COMMENTARY | Since opening for the 2012 season, Marlins Park has been generally well-received by the Miami Marlins fan base and visitors alike. There are, however, some rather unpopular components to the ballpark.
The main talking points thus far from fans and visiting commentators have included the aesthetic qualities of the park, the elimination of rain delays and postponements, the dimensions of the playing field, and the unmistakable sculpture in center field.
As with most things in life, there's the good, the bad and the ugly to Marlins Park.
The first time you approach Marlins Park, be it by foot, car or sky, you will likely be amazed at the sheer size of the building itself.
It is a monumental sight to behold, as it seems that the smallness of the surrounding architecture almost makes the place look bigger. If you didn't know any better, you might think it's a domed stadium for a football team. Once you enter the park, you're taken aback by the beautiful colors that surround you on all sides. Vibrant greens, blues and oranges really give it that "Miami feel."
If you look out to left field from home plate, you will see a gorgeous view of the Miami skyline through the massive sliding windows that can be opened and closed. Speaking of things that open and close, the retractable roof slides out over to the side of the stadium, rests on columns, and creates a pavilion-like atmosphere for postgame concerts and festivities.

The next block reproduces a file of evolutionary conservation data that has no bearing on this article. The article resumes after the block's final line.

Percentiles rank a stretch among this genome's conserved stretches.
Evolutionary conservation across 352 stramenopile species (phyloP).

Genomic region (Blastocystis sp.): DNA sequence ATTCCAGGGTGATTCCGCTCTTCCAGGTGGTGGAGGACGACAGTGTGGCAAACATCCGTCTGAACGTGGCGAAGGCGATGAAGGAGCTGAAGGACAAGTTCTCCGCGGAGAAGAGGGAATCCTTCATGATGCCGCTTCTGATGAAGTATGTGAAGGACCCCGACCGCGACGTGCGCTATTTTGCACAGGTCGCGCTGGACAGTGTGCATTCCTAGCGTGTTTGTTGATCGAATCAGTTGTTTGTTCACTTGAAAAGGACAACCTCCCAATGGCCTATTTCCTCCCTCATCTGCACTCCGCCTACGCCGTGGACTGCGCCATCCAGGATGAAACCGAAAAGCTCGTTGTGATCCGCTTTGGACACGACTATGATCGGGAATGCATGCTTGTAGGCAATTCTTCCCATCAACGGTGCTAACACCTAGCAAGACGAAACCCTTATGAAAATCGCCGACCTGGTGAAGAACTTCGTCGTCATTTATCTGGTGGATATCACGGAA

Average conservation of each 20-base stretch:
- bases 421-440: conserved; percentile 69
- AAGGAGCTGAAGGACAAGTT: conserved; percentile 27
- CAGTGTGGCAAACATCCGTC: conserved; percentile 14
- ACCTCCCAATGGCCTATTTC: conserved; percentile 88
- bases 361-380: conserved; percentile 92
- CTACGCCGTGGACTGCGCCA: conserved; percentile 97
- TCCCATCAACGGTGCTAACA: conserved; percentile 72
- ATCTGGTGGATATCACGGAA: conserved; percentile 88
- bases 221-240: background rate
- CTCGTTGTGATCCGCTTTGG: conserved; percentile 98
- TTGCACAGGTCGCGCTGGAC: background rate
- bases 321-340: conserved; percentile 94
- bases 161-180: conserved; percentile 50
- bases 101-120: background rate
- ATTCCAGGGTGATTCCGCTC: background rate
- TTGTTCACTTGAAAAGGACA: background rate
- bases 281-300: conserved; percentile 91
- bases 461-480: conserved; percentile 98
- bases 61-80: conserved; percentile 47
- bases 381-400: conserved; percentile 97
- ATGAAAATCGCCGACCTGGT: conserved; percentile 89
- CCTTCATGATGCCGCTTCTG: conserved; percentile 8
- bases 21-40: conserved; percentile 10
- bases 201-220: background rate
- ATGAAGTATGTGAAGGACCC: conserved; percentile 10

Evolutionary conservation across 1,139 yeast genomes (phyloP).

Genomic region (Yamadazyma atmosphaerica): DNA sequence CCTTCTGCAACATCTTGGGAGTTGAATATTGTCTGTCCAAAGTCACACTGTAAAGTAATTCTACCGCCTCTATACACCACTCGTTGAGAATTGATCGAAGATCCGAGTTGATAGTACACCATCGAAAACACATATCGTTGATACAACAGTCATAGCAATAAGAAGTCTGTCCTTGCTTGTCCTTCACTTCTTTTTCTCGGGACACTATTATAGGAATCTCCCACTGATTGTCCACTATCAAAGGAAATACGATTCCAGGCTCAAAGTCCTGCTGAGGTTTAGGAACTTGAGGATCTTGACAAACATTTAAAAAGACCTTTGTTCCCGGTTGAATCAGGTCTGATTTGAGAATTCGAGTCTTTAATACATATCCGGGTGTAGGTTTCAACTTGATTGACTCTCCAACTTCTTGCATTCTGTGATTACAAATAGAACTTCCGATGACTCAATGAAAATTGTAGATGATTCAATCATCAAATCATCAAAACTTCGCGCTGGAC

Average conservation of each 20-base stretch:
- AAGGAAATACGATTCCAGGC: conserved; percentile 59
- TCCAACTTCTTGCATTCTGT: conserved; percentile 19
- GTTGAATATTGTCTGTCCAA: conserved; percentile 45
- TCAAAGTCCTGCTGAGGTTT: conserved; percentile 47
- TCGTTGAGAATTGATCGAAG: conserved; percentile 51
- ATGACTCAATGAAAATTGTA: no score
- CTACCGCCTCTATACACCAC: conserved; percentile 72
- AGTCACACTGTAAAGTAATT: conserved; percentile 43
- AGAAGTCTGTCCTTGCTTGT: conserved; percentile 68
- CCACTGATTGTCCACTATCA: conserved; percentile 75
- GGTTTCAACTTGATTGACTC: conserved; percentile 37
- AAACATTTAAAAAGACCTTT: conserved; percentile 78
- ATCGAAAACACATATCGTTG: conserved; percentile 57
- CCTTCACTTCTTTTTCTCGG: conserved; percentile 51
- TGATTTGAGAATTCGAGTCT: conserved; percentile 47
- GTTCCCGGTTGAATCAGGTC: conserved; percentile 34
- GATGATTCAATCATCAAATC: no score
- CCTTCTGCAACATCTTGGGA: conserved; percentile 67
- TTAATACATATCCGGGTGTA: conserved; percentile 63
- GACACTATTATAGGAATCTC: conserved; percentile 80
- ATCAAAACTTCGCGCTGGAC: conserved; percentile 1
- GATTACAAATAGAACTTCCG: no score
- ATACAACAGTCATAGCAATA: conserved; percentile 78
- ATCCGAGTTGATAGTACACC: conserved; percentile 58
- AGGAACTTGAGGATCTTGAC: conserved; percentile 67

This improvement has allowed for a rainy day to be perfect for attending a Marlins game, and the air conditioning keeps you cool from the sweltering heat in the summer.
From my experiences at Marlins Park, the good things definitely outweigh the bad and ugly.
A frequent topic of discussion, though, has been the dimensions of the playing field. Marlins Park is definitely a pitcher's park. It's fairly deep in the corners and extremely deep to straightaway center. On top of that, the ball just doesn't seem to carry that well when flying through the air.
If you're a fan of the long ball, Marlins Park might not provide you what you want to see. If you enjoy pitcher duels or triples in the gap, you may go home happier. In my opinion, the only thing that should be changed that is in play is the height of the outfield walls.
They are so high that robbing a home run is nearly impossible.
I think you all know what I've left "The Ugly" section to discuss. There is an abominable, obnoxious, and just plain hideous sculpture behind the outfield wall in left-center. It features flamingos, water, sunshine, and other blends of ridiculousness. Yeah, maybe it screams, "Miami," but I think it's yelling too loud for most. It would have been better off left on the drawing board to laugh about, but instead it's being laughed at on a daily basis by baseball fans everywhere.
They should replace it with the new "M" logo that is on the Marlins hats, and then Marlins Park would be just about perfect.
Brett grew up in south Florida and has been a lifelong Marlins supporter. He graduated from Florida State University with a degree in Sport Management. Follow him on Twitter @B_Zager.
- Sports & Recreation
- Miami Marlins
- Marlins Park